Theta power unfolding with prolonged task engagement

During the task blocks, before children had to respond they observed three consecutive presentations of a movie clip preceded by a fixation cross. To investigate whether theta power builds up across these three sequential presentations we compared the three fixation cross periods. Children’s fronto-central theta power was significantly affected by the consecutive presentation, reflecting changes over time (χ2(2) = 7.0, p < 0.05), as illustrated in Fig. 4. We followed up on this effect by means of Wilcoxon tests comparing the first with the second and second with third presentation. Bonferroni correction was applied to correct for multiple tests (significance level at p < 0.025). Theta power increased significantly between the first and second presentation of a stimulus (T = 32, r = −0.39). Theta power during the second and third presentation, however, did not significantly differ from each other despite a descriptive trend (T = 79, ns, r = −0.05). Thus, children’s theta power over fronto-central regions increased significantly after they first had to encode information, sustain attention and prepare as well as inhibit a response following the first action clip (i.e. presented between the first and second fixation cross).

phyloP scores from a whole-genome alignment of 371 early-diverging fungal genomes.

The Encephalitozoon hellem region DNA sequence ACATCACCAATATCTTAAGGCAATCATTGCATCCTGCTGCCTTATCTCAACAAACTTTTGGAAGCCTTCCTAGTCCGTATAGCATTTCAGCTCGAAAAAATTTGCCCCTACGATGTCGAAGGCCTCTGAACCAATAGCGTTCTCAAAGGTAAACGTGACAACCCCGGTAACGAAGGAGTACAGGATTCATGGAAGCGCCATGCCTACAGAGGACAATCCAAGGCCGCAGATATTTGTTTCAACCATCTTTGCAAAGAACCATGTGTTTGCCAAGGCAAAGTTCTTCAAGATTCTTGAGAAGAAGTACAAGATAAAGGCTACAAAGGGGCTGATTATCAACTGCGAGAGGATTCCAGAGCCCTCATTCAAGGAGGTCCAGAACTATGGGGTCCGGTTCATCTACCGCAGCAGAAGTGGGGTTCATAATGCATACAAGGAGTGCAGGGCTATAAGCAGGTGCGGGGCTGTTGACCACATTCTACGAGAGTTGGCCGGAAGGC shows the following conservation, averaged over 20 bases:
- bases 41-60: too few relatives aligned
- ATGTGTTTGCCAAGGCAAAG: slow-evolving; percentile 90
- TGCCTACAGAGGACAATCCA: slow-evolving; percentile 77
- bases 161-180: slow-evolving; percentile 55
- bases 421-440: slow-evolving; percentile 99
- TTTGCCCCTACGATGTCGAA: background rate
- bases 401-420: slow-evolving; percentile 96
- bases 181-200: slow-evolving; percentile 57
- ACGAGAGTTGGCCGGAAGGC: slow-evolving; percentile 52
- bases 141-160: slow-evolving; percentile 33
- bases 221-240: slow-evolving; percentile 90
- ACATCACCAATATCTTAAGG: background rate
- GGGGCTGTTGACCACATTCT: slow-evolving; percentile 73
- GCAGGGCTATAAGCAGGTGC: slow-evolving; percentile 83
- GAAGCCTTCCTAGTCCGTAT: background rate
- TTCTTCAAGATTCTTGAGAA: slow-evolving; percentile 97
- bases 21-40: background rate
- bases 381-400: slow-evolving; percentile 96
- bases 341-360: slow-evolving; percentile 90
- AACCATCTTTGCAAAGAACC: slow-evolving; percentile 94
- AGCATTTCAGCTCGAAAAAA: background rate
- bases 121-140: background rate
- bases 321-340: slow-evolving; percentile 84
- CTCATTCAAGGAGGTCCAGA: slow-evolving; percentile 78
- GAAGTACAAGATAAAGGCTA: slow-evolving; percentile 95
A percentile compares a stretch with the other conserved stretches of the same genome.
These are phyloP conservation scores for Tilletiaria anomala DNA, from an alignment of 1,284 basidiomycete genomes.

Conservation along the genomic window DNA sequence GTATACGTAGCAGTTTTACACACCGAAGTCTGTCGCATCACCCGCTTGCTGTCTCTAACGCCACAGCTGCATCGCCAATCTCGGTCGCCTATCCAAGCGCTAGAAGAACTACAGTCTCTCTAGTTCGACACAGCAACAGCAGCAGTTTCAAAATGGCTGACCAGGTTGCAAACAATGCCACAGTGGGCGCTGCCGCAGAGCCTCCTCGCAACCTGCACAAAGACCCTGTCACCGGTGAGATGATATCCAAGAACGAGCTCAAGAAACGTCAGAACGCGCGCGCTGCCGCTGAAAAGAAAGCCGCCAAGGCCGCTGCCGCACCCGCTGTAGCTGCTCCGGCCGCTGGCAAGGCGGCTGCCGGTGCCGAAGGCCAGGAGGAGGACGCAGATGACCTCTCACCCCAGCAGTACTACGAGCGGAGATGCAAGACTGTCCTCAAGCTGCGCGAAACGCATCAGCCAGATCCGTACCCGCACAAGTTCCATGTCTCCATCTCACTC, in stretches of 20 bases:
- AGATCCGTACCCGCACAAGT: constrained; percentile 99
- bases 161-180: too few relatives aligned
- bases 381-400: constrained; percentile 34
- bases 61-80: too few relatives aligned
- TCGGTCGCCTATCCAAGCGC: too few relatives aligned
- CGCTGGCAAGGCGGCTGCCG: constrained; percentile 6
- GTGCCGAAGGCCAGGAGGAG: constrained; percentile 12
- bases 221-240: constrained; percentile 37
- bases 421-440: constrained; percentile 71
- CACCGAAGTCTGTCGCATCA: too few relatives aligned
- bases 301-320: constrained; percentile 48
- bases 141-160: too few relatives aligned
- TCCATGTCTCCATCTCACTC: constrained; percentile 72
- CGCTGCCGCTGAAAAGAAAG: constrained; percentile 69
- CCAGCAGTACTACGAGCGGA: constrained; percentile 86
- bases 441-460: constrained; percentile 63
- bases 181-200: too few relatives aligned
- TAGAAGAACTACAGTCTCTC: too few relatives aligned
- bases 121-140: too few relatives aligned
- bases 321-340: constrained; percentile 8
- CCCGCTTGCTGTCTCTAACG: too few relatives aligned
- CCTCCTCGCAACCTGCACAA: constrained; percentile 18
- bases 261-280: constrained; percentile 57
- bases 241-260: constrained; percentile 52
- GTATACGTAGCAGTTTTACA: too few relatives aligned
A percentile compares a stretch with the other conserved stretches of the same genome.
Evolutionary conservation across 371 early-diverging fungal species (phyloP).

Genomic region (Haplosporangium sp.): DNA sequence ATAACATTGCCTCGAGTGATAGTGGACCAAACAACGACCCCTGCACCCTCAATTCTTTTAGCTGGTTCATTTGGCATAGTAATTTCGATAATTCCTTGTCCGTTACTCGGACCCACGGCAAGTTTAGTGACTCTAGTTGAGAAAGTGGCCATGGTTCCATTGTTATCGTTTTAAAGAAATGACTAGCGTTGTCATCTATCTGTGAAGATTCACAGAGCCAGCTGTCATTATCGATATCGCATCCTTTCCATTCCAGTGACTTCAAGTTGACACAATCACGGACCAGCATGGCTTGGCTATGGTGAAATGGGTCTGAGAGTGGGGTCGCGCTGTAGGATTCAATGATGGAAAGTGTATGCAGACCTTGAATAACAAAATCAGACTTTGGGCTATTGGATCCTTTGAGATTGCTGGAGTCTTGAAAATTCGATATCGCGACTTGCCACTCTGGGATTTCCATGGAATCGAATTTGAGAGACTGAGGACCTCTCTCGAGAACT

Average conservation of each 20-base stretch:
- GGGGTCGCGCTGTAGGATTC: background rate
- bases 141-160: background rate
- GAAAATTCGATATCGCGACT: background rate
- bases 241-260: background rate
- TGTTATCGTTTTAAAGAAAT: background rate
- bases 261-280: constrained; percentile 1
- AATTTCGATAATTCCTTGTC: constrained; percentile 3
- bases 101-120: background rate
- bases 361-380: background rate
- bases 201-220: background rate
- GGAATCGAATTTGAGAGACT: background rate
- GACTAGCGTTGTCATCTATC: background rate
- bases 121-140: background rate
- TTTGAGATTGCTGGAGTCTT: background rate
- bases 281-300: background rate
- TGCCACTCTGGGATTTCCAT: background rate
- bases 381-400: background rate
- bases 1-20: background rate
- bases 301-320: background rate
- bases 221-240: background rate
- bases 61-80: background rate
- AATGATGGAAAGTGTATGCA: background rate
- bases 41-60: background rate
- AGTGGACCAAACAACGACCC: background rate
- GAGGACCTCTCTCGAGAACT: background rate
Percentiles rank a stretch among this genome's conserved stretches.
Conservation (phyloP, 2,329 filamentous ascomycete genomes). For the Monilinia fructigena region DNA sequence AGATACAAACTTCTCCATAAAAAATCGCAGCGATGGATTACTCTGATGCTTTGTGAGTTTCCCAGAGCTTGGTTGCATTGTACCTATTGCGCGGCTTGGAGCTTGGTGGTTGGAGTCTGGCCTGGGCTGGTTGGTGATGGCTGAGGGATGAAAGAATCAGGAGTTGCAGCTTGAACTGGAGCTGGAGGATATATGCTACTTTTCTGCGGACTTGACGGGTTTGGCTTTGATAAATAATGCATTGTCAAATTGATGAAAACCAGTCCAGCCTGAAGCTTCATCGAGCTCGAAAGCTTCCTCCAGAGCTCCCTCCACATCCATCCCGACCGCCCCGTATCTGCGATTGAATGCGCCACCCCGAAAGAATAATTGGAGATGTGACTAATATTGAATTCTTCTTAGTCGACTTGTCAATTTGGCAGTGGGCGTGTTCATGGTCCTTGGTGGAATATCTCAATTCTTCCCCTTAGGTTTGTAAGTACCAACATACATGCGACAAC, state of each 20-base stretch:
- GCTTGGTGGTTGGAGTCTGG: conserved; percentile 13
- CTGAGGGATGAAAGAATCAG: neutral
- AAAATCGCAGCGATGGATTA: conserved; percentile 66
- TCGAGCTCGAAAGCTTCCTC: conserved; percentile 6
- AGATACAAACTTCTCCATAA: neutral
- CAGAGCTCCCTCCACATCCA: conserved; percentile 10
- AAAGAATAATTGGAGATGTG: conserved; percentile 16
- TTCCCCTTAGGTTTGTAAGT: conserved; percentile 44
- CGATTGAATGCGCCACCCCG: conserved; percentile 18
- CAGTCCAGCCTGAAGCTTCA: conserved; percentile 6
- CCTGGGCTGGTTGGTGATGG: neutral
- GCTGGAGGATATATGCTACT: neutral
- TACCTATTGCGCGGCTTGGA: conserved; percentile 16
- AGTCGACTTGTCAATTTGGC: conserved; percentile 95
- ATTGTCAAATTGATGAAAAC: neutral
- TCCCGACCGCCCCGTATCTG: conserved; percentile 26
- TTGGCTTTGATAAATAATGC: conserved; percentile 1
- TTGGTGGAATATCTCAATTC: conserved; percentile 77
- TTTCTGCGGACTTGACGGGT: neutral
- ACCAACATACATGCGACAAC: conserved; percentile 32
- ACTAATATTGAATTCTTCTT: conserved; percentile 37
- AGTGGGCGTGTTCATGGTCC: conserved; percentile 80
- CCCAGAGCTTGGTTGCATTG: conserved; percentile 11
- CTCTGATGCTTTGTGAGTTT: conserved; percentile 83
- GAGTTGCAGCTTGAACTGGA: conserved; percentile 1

Figure 4
figure 4

Bar graph representation of theta power (3–6 Hz) in the first, second, and third presentation of the fixation cross during the task block (i.e. Color-naming and Imitation Task), with *indicating p < 0.05 and **indicating p < 0.025. Note that this comparison is based on the fixation cross period and includes only the subset of participants who contributed data to all of the three presentations. Vertical error bars represent the standard error.


Theta oscillations in early childhood: Top-down control processes

We set out to investigate the functional role of theta band activity in early childhood. Recent theoretical approaches have united a multitude of empirical findings on theta reactivity in adults by suggesting theta to be a driving force in top-down control processes which guide attention and working memory8,12. In a post-hoc reanalysis of a unique dataset of 4-year-old children collected with EEG34 we tested whether theta power (3–6 Hz) in 4-year-old children is sensitive to top-down control that is required when being engaged in a task while excluding bottom-up capture of attention. Our results show that children had higher theta power over fronto-central brain areas when they were engaged in a task than when they were not involved in a task. This change in theta power and the frontal topography of this effect are consistent with adult findings of frontal theta6,8,12. Examination of other frequency ranges supports the specificity of this effect to the theta band in young children. Notably, this effect was observed while children had identical sensory input (i.e. observing a fixation cross on the screen) accounting for bottom-up processing. These findings therefore indicate that already at this young age when medial frontal brain regions are not yet fully matured, children’s frontal theta activity is sensitive to cognitive task engagement which requires top-down control.